Chapter 19. The volume_key function
The volume_key function provides two tools, libvolume_key and
volume_key. libvolume_key is a library for manipulating storage volume encryption keys and storing them separately from volumes.
volume_keyis an associated command line tool used to extract keys and passphrases in order to restore access to an encrypted hard drive.
This is useful for when the primary user forgets their keys and passwords, after an employee leaves abruptly, or in order to extract data after a hardware or software failure corrupts the header of the encrypted volume. In a corporate setting, the IT help desk can use
volume_keyto back up the encryption keys before handing over the computer to the end user.
volume_keyonly supports the LUKS volume encryption format.
volume_keyis not included in a standard install of Red Hat Enterprise Linux 6 server. For information on installing it, refer to http://fedoraproject.org/wiki/Disk_encryption_key_escrow_use_cases.
The format for
volume_key [OPTION]... OPERAND
The operands and mode of operation for
volume_keyare determined by specifying one of the following options:
- This command expects the operand volume [packet]. If a packet is provided then
volume_keywill extract the keys and passphrases from it. If packet is not provided, then
volume_keywill extract the keys and passphrases from the volume, prompting the user where necessary. These keys and passphrases will then be stored in one or more output packets.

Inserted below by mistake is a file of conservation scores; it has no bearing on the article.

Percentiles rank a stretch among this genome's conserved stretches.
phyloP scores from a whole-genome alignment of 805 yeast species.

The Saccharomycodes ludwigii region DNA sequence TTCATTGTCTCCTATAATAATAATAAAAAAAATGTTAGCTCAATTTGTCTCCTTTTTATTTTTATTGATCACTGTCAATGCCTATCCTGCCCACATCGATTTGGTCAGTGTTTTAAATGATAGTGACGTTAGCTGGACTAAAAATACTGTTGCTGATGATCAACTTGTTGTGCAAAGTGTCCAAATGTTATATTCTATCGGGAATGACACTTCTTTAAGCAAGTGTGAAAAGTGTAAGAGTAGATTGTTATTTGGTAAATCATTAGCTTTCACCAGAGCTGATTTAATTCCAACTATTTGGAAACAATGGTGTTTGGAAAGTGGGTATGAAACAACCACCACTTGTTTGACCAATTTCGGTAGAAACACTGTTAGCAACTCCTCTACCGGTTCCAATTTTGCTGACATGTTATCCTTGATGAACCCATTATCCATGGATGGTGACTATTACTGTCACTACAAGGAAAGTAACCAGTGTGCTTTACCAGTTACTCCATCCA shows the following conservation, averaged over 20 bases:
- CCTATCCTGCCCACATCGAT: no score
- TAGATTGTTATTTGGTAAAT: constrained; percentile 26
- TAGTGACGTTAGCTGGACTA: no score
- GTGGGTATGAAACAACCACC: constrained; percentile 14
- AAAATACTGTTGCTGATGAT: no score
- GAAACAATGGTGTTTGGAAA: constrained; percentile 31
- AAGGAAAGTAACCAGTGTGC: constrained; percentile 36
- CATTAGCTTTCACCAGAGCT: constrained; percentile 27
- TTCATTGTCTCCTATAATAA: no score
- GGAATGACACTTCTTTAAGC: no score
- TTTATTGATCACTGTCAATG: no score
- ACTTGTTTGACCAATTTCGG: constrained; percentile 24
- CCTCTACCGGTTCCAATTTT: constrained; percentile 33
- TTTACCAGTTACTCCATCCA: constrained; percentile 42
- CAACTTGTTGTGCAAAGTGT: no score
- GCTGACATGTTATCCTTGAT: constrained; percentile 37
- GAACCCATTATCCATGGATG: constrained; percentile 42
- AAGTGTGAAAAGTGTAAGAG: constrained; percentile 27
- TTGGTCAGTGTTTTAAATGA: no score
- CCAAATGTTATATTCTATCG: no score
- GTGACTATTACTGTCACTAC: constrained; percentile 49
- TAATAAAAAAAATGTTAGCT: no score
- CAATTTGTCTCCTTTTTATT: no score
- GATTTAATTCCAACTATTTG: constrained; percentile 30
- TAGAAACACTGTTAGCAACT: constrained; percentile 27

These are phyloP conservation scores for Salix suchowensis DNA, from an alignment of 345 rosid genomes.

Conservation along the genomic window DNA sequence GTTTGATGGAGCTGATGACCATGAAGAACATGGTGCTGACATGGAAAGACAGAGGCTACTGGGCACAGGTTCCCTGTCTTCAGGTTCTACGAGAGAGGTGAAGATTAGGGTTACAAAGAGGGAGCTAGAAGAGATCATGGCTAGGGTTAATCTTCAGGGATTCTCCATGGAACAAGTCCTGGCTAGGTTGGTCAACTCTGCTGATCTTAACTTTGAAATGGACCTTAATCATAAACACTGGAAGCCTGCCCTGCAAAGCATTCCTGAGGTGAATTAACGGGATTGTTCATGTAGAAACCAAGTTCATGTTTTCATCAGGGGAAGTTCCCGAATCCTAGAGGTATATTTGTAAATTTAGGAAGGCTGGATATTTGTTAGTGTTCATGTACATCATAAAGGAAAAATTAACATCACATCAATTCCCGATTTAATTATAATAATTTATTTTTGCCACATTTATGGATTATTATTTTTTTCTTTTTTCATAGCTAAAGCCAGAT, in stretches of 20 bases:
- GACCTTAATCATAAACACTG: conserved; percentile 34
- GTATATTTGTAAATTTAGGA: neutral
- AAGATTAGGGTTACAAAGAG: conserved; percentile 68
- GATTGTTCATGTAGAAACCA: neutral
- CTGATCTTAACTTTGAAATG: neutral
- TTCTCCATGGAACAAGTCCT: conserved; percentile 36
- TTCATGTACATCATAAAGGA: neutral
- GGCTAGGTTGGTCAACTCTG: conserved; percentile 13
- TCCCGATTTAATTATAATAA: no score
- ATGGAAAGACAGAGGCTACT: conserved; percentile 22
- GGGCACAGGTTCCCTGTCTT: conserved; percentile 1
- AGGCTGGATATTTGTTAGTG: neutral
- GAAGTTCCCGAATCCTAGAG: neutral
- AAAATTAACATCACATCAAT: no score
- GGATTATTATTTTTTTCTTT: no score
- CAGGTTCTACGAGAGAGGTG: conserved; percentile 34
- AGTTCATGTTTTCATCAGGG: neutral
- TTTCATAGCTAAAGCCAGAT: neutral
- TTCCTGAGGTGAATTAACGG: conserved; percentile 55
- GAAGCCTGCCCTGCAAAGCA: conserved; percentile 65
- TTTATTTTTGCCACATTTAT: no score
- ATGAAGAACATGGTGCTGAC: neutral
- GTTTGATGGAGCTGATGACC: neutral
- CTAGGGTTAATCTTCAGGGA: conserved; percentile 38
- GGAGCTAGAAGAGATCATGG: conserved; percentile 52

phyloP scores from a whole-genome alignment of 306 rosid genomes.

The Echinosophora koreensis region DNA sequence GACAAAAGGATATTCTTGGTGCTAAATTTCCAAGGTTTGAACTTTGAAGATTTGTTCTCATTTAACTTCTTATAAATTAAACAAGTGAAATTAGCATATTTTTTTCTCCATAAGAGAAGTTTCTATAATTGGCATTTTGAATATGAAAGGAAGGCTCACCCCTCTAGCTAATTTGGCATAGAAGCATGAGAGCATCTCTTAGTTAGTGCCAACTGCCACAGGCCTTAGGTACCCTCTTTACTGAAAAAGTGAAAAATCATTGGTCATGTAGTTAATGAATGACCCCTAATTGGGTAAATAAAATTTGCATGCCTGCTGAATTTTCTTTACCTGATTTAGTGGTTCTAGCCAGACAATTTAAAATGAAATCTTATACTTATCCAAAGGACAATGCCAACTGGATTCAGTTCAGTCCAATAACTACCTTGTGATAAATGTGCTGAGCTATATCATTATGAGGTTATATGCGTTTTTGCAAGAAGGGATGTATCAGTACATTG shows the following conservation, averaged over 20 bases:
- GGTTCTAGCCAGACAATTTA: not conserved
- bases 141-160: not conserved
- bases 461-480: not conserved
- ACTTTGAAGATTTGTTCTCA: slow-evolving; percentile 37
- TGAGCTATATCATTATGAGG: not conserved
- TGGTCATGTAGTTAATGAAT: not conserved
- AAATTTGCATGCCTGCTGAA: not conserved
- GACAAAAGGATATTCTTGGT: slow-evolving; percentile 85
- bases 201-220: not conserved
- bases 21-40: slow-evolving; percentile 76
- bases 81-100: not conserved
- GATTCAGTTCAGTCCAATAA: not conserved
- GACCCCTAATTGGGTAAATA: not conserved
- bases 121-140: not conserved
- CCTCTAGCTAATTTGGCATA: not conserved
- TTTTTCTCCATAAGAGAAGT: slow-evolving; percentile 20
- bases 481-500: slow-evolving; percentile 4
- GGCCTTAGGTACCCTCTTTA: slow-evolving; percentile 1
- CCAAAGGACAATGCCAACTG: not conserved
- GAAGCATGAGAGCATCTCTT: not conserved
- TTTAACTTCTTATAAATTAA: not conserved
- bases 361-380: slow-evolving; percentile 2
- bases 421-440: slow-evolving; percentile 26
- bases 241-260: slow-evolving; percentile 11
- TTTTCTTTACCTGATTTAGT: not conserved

- This command expects the operands volume packet. It then opens the volume and uses the keys and passphrases in the packet to make the volume accessible again, prompting the user where necessary, such as allowing the user to enter a new passphrase, for example.
- This command expects the operands volume packet name. It then opens the volume and uses the keys and passphrases in the packet to set up the volume for use of the decrypted data as name.Name is the name of a dm-crypt volume. This operation makes the decrypted volume available as
/dev/mapper/name.This operation does not permanently alter the volume by adding a new passphrase, for example. The user can access and modify the decrypted volume, modifying volume in the process.
- These three commands perform similar functions with varying output methods. They each require the operand packet, and each opens the packet, decrypting it where necessary.
--reencryptthen stores the information in one or more new output packets.
--secretsoutputs the keys and passphrases contained in the packet.
--dumpoutputs the content of the packet, though the keys and passphrases are not output by default. This can be changed by appending
--with-secretsto the command. It is also possible to only dump the unencrypted parts of the packet, if any, by using the
--unencryptedcommand. This does not require any passphrase or private key access.
Each of these can be appended with the following options:
- This command writes the default key or passphrase to the packet. The default key or passphrase depends on the volume format. Ensure it is one that is unlikely to expire, and will allow
--restoreto restore access to the volume.
- This command uses the specified format for all output packets. Currently, format can be one of the following:
asymmetric: uses CMS to encrypt the whole packet, and requires a certificate
asymmetric_wrap_secret_only: wraps only the secret, or keys and passphrases, and requires a certificate
passphrase: uses GPG to encrypt the whole packet, and requires a passphrase
- This command generates a random alphanumeric passphrase, adds it to the volume (without affecting other passphrases), and then stores this random passphrase into the packet.